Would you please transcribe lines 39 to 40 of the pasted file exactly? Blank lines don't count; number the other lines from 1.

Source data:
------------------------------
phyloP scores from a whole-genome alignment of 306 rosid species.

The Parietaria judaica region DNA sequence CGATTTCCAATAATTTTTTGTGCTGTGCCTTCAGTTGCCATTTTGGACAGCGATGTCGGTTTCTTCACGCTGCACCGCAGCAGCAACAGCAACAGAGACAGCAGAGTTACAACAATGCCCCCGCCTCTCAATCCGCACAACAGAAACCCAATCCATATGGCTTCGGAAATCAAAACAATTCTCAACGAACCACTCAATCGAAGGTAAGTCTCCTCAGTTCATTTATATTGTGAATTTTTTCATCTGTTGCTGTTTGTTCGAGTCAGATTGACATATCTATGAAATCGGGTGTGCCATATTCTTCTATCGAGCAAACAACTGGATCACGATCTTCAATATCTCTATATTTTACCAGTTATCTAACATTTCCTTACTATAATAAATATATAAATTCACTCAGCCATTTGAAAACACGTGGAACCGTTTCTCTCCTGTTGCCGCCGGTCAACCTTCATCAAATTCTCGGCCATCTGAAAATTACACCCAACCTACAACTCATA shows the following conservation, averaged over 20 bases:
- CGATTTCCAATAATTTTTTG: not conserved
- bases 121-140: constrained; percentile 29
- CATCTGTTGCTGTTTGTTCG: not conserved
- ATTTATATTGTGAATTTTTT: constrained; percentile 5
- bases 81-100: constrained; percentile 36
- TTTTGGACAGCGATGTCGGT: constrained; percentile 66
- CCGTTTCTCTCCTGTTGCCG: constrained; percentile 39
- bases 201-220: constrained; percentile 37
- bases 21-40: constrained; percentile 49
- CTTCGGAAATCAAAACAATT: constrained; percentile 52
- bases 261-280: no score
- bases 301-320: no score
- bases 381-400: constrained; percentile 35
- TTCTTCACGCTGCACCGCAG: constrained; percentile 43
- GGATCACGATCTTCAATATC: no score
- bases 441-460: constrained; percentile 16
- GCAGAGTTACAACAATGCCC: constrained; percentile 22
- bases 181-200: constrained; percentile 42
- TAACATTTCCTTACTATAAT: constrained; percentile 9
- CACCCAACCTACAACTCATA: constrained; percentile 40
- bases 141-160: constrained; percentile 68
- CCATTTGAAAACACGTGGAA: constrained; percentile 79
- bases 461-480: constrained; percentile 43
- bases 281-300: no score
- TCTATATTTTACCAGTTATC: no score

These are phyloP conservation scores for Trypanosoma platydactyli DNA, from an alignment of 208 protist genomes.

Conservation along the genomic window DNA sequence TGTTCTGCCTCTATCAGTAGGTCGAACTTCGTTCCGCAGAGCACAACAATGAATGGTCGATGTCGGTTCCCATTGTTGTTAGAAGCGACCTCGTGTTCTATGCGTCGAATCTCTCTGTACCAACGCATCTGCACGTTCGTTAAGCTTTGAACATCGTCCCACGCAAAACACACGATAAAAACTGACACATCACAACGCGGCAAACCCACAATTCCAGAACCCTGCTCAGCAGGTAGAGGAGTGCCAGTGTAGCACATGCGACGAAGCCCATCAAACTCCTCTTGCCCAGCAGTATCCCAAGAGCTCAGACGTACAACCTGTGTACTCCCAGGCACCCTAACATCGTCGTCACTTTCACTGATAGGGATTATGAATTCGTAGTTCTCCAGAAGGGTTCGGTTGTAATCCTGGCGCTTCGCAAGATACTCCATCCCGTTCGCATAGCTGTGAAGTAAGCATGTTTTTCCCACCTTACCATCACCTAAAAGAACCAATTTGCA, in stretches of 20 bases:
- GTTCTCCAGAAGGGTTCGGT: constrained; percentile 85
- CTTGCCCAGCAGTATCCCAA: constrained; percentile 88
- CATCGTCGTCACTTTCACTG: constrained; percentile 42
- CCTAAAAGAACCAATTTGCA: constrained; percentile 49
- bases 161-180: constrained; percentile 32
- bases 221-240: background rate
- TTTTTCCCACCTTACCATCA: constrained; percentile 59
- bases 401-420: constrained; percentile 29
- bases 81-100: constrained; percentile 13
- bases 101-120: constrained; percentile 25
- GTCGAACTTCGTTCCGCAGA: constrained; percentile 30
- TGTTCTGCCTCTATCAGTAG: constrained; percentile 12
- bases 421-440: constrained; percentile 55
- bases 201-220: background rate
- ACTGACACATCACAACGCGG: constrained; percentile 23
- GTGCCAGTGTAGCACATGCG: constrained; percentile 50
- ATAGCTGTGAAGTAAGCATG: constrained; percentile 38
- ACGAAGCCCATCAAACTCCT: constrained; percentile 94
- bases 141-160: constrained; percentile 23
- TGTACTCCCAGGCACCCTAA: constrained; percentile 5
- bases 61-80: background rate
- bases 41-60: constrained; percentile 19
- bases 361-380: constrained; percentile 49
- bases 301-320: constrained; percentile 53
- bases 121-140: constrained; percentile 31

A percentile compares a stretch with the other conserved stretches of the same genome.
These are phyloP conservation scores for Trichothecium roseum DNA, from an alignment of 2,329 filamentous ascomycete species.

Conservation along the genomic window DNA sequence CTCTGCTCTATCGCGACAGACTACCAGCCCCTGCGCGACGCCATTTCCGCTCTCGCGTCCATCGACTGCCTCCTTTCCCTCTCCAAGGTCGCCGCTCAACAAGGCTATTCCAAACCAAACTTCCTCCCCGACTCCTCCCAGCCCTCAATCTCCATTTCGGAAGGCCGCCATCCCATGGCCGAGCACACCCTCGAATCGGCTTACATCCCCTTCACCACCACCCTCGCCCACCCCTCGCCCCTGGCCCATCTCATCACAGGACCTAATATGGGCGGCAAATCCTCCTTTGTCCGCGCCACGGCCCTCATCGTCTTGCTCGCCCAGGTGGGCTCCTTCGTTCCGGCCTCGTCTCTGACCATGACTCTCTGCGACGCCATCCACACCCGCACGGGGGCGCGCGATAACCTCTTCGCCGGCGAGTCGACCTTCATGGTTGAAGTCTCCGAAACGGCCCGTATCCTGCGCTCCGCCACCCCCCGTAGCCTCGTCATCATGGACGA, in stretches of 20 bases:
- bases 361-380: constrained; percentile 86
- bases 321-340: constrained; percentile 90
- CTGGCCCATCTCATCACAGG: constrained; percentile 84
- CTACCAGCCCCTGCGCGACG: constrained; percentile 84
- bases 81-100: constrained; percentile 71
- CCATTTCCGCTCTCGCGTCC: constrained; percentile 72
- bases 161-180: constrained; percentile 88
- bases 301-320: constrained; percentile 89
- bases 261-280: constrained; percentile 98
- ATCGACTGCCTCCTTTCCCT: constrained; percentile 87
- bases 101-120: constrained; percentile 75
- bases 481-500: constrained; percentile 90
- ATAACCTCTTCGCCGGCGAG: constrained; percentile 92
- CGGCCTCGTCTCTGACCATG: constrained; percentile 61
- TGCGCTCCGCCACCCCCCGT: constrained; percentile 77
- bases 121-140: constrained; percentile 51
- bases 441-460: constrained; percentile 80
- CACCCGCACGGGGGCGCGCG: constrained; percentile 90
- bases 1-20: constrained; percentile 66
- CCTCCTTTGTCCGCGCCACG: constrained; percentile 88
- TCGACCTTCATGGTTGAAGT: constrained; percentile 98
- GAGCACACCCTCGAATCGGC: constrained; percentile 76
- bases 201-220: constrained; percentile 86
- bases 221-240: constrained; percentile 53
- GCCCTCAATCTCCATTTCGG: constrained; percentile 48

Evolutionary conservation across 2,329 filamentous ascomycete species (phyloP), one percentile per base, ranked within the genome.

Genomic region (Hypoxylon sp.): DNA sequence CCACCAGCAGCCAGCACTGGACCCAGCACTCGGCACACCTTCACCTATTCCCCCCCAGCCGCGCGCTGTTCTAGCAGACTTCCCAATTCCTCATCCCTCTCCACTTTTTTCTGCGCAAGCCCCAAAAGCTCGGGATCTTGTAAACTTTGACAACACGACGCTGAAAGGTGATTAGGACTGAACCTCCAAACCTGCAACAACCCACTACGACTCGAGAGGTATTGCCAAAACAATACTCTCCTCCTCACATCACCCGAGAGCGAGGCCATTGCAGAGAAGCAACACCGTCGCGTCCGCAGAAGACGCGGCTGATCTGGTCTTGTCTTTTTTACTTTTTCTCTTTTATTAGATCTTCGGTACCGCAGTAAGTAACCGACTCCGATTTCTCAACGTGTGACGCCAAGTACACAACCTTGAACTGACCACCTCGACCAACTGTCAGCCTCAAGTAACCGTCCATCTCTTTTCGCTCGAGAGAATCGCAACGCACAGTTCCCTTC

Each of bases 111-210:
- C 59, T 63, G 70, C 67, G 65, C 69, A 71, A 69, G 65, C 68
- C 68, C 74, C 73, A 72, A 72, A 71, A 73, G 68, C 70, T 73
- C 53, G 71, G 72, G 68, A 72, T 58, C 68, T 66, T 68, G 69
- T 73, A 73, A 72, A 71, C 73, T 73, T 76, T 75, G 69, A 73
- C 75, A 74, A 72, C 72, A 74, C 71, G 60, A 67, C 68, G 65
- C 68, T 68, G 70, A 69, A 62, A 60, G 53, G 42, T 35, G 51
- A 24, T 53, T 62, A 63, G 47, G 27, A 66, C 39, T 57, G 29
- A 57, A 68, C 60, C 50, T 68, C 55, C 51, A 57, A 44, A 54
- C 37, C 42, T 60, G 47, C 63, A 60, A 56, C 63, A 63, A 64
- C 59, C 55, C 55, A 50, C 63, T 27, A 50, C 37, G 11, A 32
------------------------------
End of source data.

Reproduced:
- bases 101-120: constrained; percentile 25
- GTCGAACTTCGTTCCGCAGA: constrained; percentile 30